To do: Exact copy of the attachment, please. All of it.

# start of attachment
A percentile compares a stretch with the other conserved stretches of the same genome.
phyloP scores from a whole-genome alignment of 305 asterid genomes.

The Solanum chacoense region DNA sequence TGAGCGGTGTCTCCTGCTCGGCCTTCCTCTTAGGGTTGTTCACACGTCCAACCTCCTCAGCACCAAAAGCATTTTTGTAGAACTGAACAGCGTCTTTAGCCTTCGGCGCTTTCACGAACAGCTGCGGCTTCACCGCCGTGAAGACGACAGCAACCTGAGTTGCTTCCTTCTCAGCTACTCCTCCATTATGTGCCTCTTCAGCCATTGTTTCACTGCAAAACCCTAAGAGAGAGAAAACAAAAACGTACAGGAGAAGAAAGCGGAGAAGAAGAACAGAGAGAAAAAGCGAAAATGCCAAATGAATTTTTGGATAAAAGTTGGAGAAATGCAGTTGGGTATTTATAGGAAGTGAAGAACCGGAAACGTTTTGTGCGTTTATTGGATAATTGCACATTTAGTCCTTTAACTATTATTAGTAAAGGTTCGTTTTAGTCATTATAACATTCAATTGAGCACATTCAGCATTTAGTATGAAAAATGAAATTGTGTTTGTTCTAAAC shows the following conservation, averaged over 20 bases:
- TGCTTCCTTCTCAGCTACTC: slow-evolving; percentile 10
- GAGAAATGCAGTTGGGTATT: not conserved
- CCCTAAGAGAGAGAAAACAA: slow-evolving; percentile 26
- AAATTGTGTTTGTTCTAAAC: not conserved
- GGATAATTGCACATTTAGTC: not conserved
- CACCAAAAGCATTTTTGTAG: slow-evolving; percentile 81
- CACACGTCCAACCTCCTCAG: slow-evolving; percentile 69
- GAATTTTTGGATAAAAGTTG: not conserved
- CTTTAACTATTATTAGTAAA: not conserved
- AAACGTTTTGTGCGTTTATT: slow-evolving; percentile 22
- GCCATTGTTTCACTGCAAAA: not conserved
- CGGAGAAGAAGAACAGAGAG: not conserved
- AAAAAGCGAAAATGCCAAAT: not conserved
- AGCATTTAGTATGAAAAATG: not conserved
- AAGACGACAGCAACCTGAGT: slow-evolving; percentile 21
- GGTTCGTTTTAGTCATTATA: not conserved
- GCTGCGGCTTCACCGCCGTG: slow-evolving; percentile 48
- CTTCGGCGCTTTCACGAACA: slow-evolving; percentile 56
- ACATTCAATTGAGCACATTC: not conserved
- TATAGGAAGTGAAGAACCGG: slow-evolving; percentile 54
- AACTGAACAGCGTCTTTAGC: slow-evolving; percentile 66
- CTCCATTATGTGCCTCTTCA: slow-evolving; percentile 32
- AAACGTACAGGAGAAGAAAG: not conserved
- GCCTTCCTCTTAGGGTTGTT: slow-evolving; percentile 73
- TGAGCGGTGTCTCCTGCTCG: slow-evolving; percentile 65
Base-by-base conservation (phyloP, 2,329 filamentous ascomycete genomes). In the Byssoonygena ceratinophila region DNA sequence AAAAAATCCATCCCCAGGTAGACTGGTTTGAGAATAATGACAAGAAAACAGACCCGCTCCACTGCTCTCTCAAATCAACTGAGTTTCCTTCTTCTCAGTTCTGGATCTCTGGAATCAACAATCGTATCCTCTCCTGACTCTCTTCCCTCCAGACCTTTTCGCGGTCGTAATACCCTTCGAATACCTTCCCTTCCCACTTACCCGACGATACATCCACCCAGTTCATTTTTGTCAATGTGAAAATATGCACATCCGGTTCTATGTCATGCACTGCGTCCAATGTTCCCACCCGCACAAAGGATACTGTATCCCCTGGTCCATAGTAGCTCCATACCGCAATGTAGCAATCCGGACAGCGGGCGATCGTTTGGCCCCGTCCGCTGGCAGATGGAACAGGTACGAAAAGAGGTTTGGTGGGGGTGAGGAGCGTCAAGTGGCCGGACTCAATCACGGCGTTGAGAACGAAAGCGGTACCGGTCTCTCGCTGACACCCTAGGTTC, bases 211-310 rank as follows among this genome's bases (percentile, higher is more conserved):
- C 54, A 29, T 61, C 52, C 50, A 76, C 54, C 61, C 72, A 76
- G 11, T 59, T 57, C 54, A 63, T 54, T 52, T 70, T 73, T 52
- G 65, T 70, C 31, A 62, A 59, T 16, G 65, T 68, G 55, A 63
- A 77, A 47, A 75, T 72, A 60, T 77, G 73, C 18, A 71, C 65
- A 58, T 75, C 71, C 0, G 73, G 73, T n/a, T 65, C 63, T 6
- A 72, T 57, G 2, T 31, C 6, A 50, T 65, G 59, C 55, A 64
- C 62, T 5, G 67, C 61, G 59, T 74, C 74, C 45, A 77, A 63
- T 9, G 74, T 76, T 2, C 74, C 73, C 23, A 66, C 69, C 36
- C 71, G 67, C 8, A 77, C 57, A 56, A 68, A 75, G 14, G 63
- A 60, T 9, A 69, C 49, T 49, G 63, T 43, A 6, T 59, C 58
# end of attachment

A percentile compares a stretch with the other conserved stretches of the same genome.
phyloP scores from a whole-genome alignment of 305 asterid genomes.

The Solanum chacoense region DNA sequence TGAGCGGTGTCTCCTGCTCGGCCTTCCTCTTAGGGTTGTTCACACGTCCAACCTCCTCAGCACCAAAAGCATTTTTGTAGAACTGAACAGCGTCTTTAGCCTTCGGCGCTTTCACGAACAGCTGCGGCTTCACCGCCGTGAAGACGACAGCAACCTGAGTTGCTTCCTTCTCAGCTACTCCTCCATTATGTGCCTCTTCAGCCATTGTTTCACTGCAAAACCCTAAGAGAGAGAAAACAAAAACGTACAGGAGAAGAAAGCGGAGAAGAAGAACAGAGAGAAAAAGCGAAAATGCCAAATGAATTTTTGGATAAAAGTTGGAGAAATGCAGTTGGGTATTTATAGGAAGTGAAGAACCGGAAACGTTTTGTGCGTTTATTGGATAATTGCACATTTAGTCCTTTAACTATTATTAGTAAAGGTTCGTTTTAGTCATTATAACATTCAATTGAGCACATTCAGCATTTAGTATGAAAAATGAAATTGTGTTTGTTCTAAAC shows the following conservation, averaged over 20 bases:
- TGCTTCCTTCTCAGCTACTC: slow-evolving; percentile 10
- GAGAAATGCAGTTGGGTATT: not conserved
- CCCTAAGAGAGAGAAAACAA: slow-evolving; percentile 26
- AAATTGTGTTTGTTCTAAAC: not conserved
- GGATAATTGCACATTTAGTC: not conserved
- CACCAAAAGCATTTTTGTAG: slow-evolving; percentile 81
- CACACGTCCAACCTCCTCAG: slow-evolving; percentile 69
- GAATTTTTGGATAAAAGTTG: not conserved
- CTTTAACTATTATTAGTAAA: not conserved
- AAACGTTTTGTGCGTTTATT: slow-evolving; percentile 22
- GCCATTGTTTCACTGCAAAA: not conserved
- CGGAGAAGAAGAACAGAGAG: not conserved
- AAAAAGCGAAAATGCCAAAT: not conserved
- AGCATTTAGTATGAAAAATG: not conserved
- AAGACGACAGCAACCTGAGT: slow-evolving; percentile 21
- GGTTCGTTTTAGTCATTATA: not conserved
- GCTGCGGCTTCACCGCCGTG: slow-evolving; percentile 48
- CTTCGGCGCTTTCACGAACA: slow-evolving; percentile 56
- ACATTCAATTGAGCACATTC: not conserved
- TATAGGAAGTGAAGAACCGG: slow-evolving; percentile 54
- AACTGAACAGCGTCTTTAGC: slow-evolving; percentile 66
- CTCCATTATGTGCCTCTTCA: slow-evolving; percentile 32
- AAACGTACAGGAGAAGAAAG: not conserved
- GCCTTCCTCTTAGGGTTGTT: slow-evolving; percentile 73
- TGAGCGGTGTCTCCTGCTCG: slow-evolving; percentile 65
Base-by-base conservation (phyloP, 2,329 filamentous ascomycete genomes). In the Byssoonygena ceratinophila region DNA sequence AAAAAATCCATCCCCAGGTAGACTGGTTTGAGAATAATGACAAGAAAACAGACCCGCTCCACTGCTCTCTCAAATCAACTGAGTTTCCTTCTTCTCAGTTCTGGATCTCTGGAATCAACAATCGTATCCTCTCCTGACTCTCTTCCCTCCAGACCTTTTCGCGGTCGTAATACCCTTCGAATACCTTCCCTTCCCACTTACCCGACGATACATCCACCCAGTTCATTTTTGTCAATGTGAAAATATGCACATCCGGTTCTATGTCATGCACTGCGTCCAATGTTCCCACCCGCACAAAGGATACTGTATCCCCTGGTCCATAGTAGCTCCATACCGCAATGTAGCAATCCGGACAGCGGGCGATCGTTTGGCCCCGTCCGCTGGCAGATGGAACAGGTACGAAAAGAGGTTTGGTGGGGGTGAGGAGCGTCAAGTGGCCGGACTCAATCACGGCGTTGAGAACGAAAGCGGTACCGGTCTCTCGCTGACACCCTAGGTTC, bases 211-310 rank as follows among this genome's bases (percentile, higher is more conserved):
- C 54, A 29, T 61, C 52, C 50, A 76, C 54, C 61, C 72, A 76
- G 11, T 59, T 57, C 54, A 63, T 54, T 52, T 70, T 73, T 52
- G 65, T 70, C 31, A 62, A 59, T 16, G 65, T 68, G 55, A 63
- A 77, A 47, A 75, T 72, A 60, T 77, G 73, C 18, A 71, C 65
- A 58, T 75, C 71, C 0, G 73, G 73, T n/a, T 65, C 63, T 6
- A 72, T 57, G 2, T 31, C 6, A 50, T 65, G 59, C 55, A 64
- C 62, T 5, G 67, C 61, G 59, T 74, C 74, C 45, A 77, A 63
- T 9, G 74, T 76, T 2, C 74, C 73, C 23, A 66, C 69, C 36
- C 71, G 67, C 8, A 77, C 57, A 56, A 68, A 75, G 14, G 63
- A 60, T 9, A 69, C 49, T 49, G 63, T 43, A 6, T 59, C 58